Carlos Hudson Archive   |   Trotskyist Writers Index  |   ETOL Main Page

Jack Ranger

Tapping the Wall Street Wire

(2 December 1946)

From Labor Action, Vol. 10 No. 48, 2 December 1946, p. 2.
Transcribed & marked up by Einde O’ Callaghan for the Encyclopaedia of Trotskyism On-Line (ETOL).

The aim of Big Business, to legalize the former black market prices, is now complete. With practically all price controls scrapped, OPA officials snickeringly refer to their agency as the Office of Rice Administration, rice being almost the only commodity left under control. But it isn’t a funny situation at all. For the people of this nation, it spells tragedy. Here, for your record, is what has happened in the first four days since President Truman’s sweeping decontrol order of November 9:

General Motors announced it had immediately increased prices of all cars and trucks $100. Willys-Overland increased prices on jeeps and station wagons by $44 and $48 respectively. Zenith raised prices of. its radios from 2 to 20 per cent. Carpets went up 5–10 per cent. Some cotton goods went up 25 per cent. Gum turpentine went up 20 cents a gallon. International Harvester increased prices on all farm implements and tractors 9 per cent. Minneapolis-Moline farm equipment went up 10 per cent. U.S. Steel announced it would raise prices of those products “now being sold below cost.” ... The New York Journal of Commerce predicted that decontrol would drive the general commodity price level up about 10–12 per cent the first week.

“Businessmen Tormented”

“Pricing dilemmas forment businessmen,” writes the Wall Street Journal. Manufacturers, wholesalers, retailers, are being torn between their ingrained cupidity and their fear that the consumers won’t and can’t take it ... The AFL recently compared food advertisements published in Washington, D.C., newspapers in June 1939, and those appearing November 1, 1946. “Increases as high as 500 and 600 per cent were noted in basic and routine items on the average American table,” said the AFL. The Labor Department’s Bureau of Labor Statistics, on the other hand, says its retail price index shows “only” an 86.2 per cent increase for the same period. Guess it depends on who does the figuring ... The Journal of Commerce’s daily index of 30 sensitive commodity prices has risen 50 points since July 1946,’ as much as the total increase from 1942–1946.

Foreign Trade Bust Coming

Big Business in this country is worried about the foreign trade situation, afraid that the boom will break when foreigners have no more cash. Foreign nations have been buying U.S. exports with dollar surpluses built up during the war, or with money shipped out of those countries before the war, or with loans from the Export-Import Bank. They will soon run out of dollars and will have to borrow more money – or sell to the U.S. “Sell what?” is the question that worries U.S. industry. The recent war lessened this country’s dependency on the outside for raw materials ... For instance, in 1940 the U.S. paid $570 millions for three big commodities – tin, rubber, silk. But nylon and rayon factories have finished off the great silk trade. The U.S. consumed 463,000 tons of synthetic rubber in the first seven months of 1946, and only 106,000 tons of natural rubber. Only tin remains ... Whereas before the war, U.S. exports averaged about 20 per cent above imports, today they are about double imports. This off-balance situation cannot prevail much longer.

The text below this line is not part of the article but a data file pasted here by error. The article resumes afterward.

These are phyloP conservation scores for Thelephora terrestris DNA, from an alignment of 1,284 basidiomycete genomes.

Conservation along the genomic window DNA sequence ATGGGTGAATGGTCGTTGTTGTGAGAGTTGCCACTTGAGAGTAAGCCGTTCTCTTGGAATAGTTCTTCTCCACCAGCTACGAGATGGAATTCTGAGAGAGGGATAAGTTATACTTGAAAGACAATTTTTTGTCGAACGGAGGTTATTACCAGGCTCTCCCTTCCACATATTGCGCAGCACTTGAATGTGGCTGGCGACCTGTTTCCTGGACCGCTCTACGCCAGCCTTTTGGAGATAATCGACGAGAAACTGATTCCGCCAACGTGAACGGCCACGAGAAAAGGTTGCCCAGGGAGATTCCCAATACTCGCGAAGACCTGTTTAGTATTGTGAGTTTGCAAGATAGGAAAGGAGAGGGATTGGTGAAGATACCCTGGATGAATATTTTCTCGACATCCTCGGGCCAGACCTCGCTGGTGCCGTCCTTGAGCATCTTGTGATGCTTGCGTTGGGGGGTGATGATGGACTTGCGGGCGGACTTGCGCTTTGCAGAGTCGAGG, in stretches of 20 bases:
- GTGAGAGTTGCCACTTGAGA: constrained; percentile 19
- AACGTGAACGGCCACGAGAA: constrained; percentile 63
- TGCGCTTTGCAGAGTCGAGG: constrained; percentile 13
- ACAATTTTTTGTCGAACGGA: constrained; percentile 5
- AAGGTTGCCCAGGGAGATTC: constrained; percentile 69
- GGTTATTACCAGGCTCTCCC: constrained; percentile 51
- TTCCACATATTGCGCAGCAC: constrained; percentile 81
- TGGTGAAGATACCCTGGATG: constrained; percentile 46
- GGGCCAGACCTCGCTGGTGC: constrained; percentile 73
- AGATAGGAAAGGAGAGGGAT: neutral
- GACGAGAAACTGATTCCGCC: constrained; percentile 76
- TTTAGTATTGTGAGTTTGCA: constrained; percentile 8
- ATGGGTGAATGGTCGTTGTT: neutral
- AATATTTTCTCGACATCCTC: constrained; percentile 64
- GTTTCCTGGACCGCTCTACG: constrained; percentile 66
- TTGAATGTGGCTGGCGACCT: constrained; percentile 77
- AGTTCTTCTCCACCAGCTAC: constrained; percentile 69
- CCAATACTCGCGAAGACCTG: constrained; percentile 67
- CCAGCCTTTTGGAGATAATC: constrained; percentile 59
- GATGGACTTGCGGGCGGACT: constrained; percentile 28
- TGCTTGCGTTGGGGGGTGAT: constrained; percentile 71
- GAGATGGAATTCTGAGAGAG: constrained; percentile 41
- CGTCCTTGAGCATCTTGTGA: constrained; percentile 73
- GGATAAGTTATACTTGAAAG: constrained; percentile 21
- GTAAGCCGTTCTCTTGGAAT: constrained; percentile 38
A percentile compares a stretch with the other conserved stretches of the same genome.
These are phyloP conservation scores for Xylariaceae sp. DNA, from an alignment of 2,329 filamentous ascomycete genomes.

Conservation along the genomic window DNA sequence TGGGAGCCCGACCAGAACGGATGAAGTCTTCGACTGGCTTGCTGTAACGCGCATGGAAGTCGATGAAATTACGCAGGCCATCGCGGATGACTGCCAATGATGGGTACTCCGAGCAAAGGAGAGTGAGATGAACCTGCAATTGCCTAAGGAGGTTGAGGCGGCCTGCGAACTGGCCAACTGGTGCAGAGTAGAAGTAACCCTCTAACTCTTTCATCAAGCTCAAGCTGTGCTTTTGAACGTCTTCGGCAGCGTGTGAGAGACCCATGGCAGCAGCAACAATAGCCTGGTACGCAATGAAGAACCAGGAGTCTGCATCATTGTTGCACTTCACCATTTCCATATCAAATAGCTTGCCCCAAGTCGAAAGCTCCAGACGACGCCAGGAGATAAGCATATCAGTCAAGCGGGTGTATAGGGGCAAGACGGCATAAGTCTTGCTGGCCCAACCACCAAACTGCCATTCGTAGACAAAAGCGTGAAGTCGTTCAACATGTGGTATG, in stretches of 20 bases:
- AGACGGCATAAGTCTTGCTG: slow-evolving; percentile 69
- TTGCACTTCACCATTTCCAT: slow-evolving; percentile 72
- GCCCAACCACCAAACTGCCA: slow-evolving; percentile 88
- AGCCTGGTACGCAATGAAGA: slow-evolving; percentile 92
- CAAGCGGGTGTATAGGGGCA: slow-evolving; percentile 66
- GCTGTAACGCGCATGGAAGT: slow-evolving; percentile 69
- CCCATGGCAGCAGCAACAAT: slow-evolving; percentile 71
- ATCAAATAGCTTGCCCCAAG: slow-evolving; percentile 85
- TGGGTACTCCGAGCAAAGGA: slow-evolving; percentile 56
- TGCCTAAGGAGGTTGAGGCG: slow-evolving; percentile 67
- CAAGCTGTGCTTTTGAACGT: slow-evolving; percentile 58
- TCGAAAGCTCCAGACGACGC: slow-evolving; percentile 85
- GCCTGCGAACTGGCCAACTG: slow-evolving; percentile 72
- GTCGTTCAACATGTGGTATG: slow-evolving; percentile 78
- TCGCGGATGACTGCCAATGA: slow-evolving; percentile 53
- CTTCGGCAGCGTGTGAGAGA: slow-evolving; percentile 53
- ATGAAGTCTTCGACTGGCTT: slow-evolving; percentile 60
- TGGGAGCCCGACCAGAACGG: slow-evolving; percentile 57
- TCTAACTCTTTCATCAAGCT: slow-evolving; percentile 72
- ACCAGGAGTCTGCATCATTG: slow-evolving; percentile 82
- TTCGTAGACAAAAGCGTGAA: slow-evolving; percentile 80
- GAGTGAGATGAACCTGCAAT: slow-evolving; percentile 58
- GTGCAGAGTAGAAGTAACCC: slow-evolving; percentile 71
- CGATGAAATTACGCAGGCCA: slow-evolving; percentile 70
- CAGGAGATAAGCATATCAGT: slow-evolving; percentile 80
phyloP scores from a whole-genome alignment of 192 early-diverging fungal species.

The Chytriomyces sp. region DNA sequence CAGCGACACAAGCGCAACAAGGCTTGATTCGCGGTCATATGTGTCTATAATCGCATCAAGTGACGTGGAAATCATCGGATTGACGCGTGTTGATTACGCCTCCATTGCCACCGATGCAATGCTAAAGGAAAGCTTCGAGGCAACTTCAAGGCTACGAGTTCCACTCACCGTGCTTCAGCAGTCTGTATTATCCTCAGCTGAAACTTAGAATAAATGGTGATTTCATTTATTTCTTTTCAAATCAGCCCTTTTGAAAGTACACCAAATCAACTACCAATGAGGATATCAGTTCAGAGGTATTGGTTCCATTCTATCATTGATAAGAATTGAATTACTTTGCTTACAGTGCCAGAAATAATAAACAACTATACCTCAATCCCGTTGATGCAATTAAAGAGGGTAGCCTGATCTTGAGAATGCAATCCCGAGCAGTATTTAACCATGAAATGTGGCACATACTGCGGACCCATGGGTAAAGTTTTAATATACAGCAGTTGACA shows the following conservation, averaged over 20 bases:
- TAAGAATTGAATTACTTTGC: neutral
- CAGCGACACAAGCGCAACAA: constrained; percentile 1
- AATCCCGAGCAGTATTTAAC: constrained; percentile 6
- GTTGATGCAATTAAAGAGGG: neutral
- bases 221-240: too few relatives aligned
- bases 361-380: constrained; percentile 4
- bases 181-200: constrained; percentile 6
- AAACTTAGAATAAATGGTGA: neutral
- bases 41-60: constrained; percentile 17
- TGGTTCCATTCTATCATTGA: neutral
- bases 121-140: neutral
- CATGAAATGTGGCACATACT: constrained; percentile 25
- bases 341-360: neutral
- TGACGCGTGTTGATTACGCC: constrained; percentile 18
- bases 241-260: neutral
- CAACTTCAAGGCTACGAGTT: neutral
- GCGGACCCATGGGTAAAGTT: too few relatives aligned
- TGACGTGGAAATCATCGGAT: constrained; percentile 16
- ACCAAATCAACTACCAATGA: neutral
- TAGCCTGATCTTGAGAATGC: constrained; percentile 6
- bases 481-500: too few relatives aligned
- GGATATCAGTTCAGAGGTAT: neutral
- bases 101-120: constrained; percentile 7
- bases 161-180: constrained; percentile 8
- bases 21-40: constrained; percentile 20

Housing Situation Worse

The housing situation will grow worse. The sharp rise In the price of lumber, plumbing fixtures, brick and clay, roofing, insulation, electrical equipment, will just about finish off the hopes of many people to build their own homes. Rents are sure to go up shortly about 15 per cent. A head-on collision is coming between the landlords and their natural enemies, the tenants ... A survey of servicemen being discharged reveals that 55 per bent are searching for housing in the so-called “middle-rental bracket” of $30–$40 monthly. Some 34 per cent want housing in the $30-or-less bracket, and only 11 per cent can afford to pay $50 or more. Almost everyone of these servicemen are doomed to disappointment.


The Insurance Man’s Soul

I always wondered what insurance salesmen had in their souls. Now a fellow named Wendell F. Hanselman, president of Agency Management Assn., let’s us in. Speaking in Chicago the other day, he said:

“One of the greatest obstacles to communism is the group of more than 100,000 trained life insurance salesmen. These men have imbedded in their souls the sermon of thrift and free enterprise.”


Getting Rid of Surplus

With all the talk of shortages, representatives of 13 nations are now meeting in London, behind closed doors, trying to figure out what the hell to do with the vast wartime accumulation of wool, without upsetting the world market. One official thought it might take “12 or 13 years” to get rid of the surplus.

What Happens in Washington

Under pressure of many unions, Congress and Truman created a “full employment” braintrust not so long ago. The Wall Street Journal reports that members of the “Council of Economic Advisers,” so created, are “nourishing ideas that may make labor leaders whistle in surprise.” Their thinking, it seems, “has most nearly crystallized in the direction of legal curbs on union activities.” The group has held off-the-record discussion with John Steelman’s Office of Reconversion, and proposed a revision of the National Labor Relations Act to the benefit of the employers, abolition of “union monopolies” to make it impossible for a union to bargain on an industry-wide basis, and other means of hampering labor demands and ability to take strike action. The council, it is reported, hopes that a bit of “scare talk” will frighten the unions out of “any rash acts they may be contemplating.”

Carlos Hudson Archive   |   Trotskyist Writers’ Index  |   ETOL Main Page

Last updated: 19 July 2020